The review article discusses the various economic stakeholders involved with the horseshoe crab, including eco-tourism groups associated with bird-watching, the commercial fishermen who use the horseshoe crab as bait, and the biomedical industry with its increasing demand for horseshoe crab blood for endotoxin testing. The article reviews the reported economic impacts of horseshoe crabs, the status and management of the horseshoe crabs now and projected in the future, and alternatives to using horseshoe crabs as a blood source.

"We do have results from a number of our studies at this point," Berkson says. "We have found that the mortality of horseshoe crabs that undergo the biomedical bleeding process is only 7.5 percent. That is astounding considering how much blood is taken out of the crabs. We would expect it to be much higher. This may be an indication of how the crabs have survived for 350 million years."

Berkson adds, "We also have new information on where horseshoe crabs are found in the ocean, how far they migrate, and the presence of possible nursery grounds, where juveniles are at particular risk from the commercial fishery."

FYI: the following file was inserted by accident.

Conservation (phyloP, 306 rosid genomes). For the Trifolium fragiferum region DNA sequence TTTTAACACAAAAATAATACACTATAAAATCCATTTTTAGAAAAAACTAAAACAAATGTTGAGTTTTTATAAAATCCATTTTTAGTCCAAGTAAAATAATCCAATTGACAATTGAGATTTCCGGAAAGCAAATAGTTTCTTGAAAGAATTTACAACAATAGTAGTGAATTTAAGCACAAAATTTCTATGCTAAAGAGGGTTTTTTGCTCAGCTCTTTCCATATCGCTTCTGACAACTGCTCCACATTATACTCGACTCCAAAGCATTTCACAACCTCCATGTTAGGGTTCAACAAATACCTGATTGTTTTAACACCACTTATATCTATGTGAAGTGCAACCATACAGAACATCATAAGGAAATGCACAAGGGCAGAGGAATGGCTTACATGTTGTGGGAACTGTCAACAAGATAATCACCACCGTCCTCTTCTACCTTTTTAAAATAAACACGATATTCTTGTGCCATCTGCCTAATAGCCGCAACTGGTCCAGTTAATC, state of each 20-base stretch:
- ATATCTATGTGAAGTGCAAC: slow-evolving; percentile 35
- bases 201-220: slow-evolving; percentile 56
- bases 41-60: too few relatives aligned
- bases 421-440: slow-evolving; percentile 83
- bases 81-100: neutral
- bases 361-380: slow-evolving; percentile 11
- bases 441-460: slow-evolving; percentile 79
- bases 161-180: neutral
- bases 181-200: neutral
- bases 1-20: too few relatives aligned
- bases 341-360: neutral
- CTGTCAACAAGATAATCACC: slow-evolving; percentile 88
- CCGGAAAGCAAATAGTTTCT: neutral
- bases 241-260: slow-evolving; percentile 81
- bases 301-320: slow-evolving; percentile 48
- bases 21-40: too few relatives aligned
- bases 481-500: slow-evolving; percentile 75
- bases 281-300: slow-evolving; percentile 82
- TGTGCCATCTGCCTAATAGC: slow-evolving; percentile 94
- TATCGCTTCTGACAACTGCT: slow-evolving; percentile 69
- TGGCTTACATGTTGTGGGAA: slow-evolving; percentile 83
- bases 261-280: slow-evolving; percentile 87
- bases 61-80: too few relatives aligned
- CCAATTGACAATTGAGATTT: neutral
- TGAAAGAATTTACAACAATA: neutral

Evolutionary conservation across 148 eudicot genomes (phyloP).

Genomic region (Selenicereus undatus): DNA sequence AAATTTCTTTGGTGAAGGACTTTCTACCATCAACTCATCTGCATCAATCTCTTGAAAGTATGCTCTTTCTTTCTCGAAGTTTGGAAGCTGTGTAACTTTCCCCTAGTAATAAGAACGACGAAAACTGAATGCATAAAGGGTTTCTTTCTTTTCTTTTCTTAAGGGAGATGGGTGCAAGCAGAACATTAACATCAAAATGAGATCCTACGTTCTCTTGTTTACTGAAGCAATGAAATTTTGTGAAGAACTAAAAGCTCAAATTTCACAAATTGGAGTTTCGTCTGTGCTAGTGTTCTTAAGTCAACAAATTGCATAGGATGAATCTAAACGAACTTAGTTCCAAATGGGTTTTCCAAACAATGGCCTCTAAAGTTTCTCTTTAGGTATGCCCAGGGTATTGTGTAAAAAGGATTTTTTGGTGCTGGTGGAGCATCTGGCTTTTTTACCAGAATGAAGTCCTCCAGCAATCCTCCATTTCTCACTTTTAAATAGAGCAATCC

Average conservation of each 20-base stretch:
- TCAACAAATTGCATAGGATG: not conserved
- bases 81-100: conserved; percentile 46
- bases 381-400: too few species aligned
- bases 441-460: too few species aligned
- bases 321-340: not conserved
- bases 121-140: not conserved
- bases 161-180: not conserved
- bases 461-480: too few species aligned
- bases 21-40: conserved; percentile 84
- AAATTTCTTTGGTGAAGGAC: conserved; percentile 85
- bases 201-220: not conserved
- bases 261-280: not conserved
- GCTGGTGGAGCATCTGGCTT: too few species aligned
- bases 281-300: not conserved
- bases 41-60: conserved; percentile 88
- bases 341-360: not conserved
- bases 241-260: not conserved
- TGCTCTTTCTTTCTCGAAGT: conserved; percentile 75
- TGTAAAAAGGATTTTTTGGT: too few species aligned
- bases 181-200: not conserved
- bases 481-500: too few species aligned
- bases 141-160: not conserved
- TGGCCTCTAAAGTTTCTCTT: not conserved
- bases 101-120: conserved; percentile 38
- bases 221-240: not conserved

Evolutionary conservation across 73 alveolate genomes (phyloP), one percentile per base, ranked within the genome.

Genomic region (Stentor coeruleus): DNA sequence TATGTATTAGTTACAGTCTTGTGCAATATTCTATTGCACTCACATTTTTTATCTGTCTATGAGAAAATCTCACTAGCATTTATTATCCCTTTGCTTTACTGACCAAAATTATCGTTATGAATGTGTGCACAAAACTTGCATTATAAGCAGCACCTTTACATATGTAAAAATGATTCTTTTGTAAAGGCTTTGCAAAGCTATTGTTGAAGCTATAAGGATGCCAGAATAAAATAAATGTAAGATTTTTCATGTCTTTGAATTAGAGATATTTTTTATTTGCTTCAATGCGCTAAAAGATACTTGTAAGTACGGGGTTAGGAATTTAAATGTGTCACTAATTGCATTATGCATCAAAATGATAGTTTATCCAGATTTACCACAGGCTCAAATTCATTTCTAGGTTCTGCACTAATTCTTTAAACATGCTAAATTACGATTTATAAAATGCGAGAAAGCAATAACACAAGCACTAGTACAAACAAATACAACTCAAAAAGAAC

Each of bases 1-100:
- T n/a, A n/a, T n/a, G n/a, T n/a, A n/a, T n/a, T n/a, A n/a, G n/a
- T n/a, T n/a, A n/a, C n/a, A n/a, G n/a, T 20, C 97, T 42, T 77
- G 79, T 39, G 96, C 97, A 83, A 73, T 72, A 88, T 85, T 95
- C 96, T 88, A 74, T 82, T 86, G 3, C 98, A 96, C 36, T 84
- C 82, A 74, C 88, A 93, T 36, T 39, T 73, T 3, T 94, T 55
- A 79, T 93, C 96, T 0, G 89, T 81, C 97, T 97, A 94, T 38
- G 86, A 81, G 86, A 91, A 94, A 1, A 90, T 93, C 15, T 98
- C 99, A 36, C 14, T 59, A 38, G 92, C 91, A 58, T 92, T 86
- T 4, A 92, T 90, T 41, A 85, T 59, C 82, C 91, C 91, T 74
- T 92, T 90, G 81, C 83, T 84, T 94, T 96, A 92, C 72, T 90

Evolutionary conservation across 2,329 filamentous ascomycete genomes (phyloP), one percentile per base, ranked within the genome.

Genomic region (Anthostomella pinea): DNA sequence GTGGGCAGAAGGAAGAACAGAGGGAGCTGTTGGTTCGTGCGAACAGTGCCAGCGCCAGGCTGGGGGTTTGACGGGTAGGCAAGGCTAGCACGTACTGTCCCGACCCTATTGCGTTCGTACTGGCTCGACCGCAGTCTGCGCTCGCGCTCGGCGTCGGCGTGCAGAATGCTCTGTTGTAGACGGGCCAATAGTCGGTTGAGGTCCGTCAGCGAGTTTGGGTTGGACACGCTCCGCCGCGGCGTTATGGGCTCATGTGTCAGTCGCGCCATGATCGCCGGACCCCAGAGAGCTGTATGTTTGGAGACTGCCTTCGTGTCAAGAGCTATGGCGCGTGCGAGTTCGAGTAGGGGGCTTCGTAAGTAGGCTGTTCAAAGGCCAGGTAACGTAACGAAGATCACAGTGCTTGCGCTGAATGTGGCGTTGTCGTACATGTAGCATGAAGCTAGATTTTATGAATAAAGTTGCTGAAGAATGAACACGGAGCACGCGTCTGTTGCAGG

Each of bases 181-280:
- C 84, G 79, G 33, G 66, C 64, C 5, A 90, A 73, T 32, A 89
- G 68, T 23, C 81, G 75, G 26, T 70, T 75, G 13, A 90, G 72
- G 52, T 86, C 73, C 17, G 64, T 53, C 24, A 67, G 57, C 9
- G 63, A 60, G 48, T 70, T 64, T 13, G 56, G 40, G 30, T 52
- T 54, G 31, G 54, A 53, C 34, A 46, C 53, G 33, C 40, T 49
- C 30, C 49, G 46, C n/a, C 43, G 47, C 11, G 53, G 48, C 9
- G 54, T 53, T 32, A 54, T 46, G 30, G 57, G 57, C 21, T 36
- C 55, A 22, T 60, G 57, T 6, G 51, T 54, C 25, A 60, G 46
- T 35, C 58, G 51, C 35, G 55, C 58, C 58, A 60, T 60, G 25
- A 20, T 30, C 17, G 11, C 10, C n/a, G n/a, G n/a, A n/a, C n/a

Virginia Tech’s Horseshoe Crab Research Center opened this year in response to the multiple uses for the horseshoe. "LAL is a chemical found in horseshoe crab blood used to detect the presence of endotoxins in injectible drugs and implantable devices. The chemical is more important than ever due to the anti-terrorism efforts," explains Berkson. "All vaccines, including smallpox and anthrax, must be tested for the presence of endotoxins using LAL." The research at the Horseshoe Crab Research Center is designed to provide the information needed to sustainably maintain this essential natural resource.